Sudbury’s Ukrainian community watches in shock and horror as Russia invades

Ukraine’s health minister reports that dozens of people have already been killed and many others injured as a result of the Russian invasion

Half a world away from devastation, Ukrainians in Sudbury can only watch in horror as Russia invades their homeland.

Russia launched a full-scale attack on Ukraine on Thursday, hitting towns and bases with airstrikes or shelling. Photos and videos from Ukraine show exactly that – scene or horror.

Ukraine’s health minister reported that 57 people had been killed and 169 injured following Russia’s declaration of war on Ukraine, Reuters reported earlier in the day.

“Everyone is crying,” said Sonia Peczeniuk, a member of Greater Sudbury’s Ukrainian community. “They are horrified. People stayed up all night trying to reach relatives there. You can hear shelling in the background, they say, and people get into cars and try to run towards Poland. We know Poland will probably take a few people, but they can’t take millions and millions and millions, can they? It’s horrible.

Peczeniuk said dozens of his family members live in Ukraine. She had been unable to reach any of them to check on their safety when she spoke to Sudbury.com on Thursday morning, she said.

“I’m trying to jump between calls,” she said, adding that she spoke to multiple media outlets today. “I try to reach them. There have also been cyberattacks, so the internet is down in some areas.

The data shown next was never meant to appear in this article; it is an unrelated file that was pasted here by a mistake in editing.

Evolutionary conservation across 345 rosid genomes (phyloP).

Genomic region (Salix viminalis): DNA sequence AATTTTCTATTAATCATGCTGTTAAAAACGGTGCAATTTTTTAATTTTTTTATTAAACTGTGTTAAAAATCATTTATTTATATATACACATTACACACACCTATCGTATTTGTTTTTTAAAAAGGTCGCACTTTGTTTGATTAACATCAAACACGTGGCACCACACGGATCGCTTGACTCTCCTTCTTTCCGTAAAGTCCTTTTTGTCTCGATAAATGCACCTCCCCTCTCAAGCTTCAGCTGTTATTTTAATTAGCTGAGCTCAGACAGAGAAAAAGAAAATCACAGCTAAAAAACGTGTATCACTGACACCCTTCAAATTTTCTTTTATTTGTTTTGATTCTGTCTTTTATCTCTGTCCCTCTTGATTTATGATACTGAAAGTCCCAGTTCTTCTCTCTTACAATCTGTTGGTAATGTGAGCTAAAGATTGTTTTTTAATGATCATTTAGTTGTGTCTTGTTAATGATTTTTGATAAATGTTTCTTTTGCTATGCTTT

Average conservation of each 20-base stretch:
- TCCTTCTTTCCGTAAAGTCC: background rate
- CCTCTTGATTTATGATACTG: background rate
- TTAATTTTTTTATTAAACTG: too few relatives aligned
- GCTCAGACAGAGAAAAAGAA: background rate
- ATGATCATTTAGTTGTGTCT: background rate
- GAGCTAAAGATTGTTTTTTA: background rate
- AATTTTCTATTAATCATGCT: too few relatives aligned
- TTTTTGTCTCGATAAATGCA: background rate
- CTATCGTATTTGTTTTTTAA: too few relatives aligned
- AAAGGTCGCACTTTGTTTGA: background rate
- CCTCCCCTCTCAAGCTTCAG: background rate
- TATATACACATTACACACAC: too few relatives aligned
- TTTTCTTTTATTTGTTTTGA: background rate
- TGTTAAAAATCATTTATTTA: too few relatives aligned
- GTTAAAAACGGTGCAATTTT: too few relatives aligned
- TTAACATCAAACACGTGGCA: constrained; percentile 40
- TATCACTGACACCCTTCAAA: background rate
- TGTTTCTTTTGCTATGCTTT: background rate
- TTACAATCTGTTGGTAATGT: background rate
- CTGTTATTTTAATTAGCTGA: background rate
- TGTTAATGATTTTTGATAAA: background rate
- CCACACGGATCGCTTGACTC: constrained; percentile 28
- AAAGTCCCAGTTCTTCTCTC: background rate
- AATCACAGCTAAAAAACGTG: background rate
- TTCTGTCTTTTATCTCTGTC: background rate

What Ukraine needs, she said, is for Canada and its allies to step up their military support, especially air and naval support.

“I think (Ukraine) really wants (the world) to up the ante on sanctions, and I mean a lot,” she said.

Ukraine also needs humanitarian aid.

“Send it,” she said. “Send field hospitals. Send support to the displaced as people are literally running around with only the clothes on their backs.

The war that is going on right now is the responsibility of one person and one person only, she said.

“(Russian President Vladamir) Putin is a macho egoist,” she said. “He has no sons. And if you know, the Eastern European mentality in men, he wants to leave a legacy. He has no bloodline. So he wants his legacy to be the restoration of the empire Russian.

Another reason for the attacks, she said, is that Putin cannot afford Ukraine to be independent and prosperous, as that would send a message to his own people that there is an alternative to his dictatorship and his “appalling” quality of life.

“Ukrainian people have never had a mess with Russian people,” she said. “They still don’t. They just don’t like Putin and his band of thugs because they rape and steal all state resources.

Halia Buba was also in tears on Thursday morning as she spent her time contacting her family in Ukraine. She called February 24, 2022 one of the darkest days since World War II when the world order is challenged.

“We have been in touch with our relatives in Ukraine,” Buba said. “A few days ago they were calm. They weren’t panicking. Now what can they do?

Buba, like many others, never thought he would actually come to an attack.

“(Putin) is an outcast,” she said. “He’s a terrorist, a lunatic, a lunatic, and I just feel for the regular person,” she said.

The Ukrainians are completely in shock; they are paralyzed by the fear of not knowing what to do, she says.

“We really need help from the West,” she said. “We need more artillery, fuel, heavy equipment and immediately freeze all (Putin’s) assets and oligarchs. Cut it off from the SWIFT banking system as well as the Nord Stream (an offshore gas pipeline system in Europe, running under the Baltic Sea from Russia to Germany). He’s going to need revenue to feed and house these soldiers.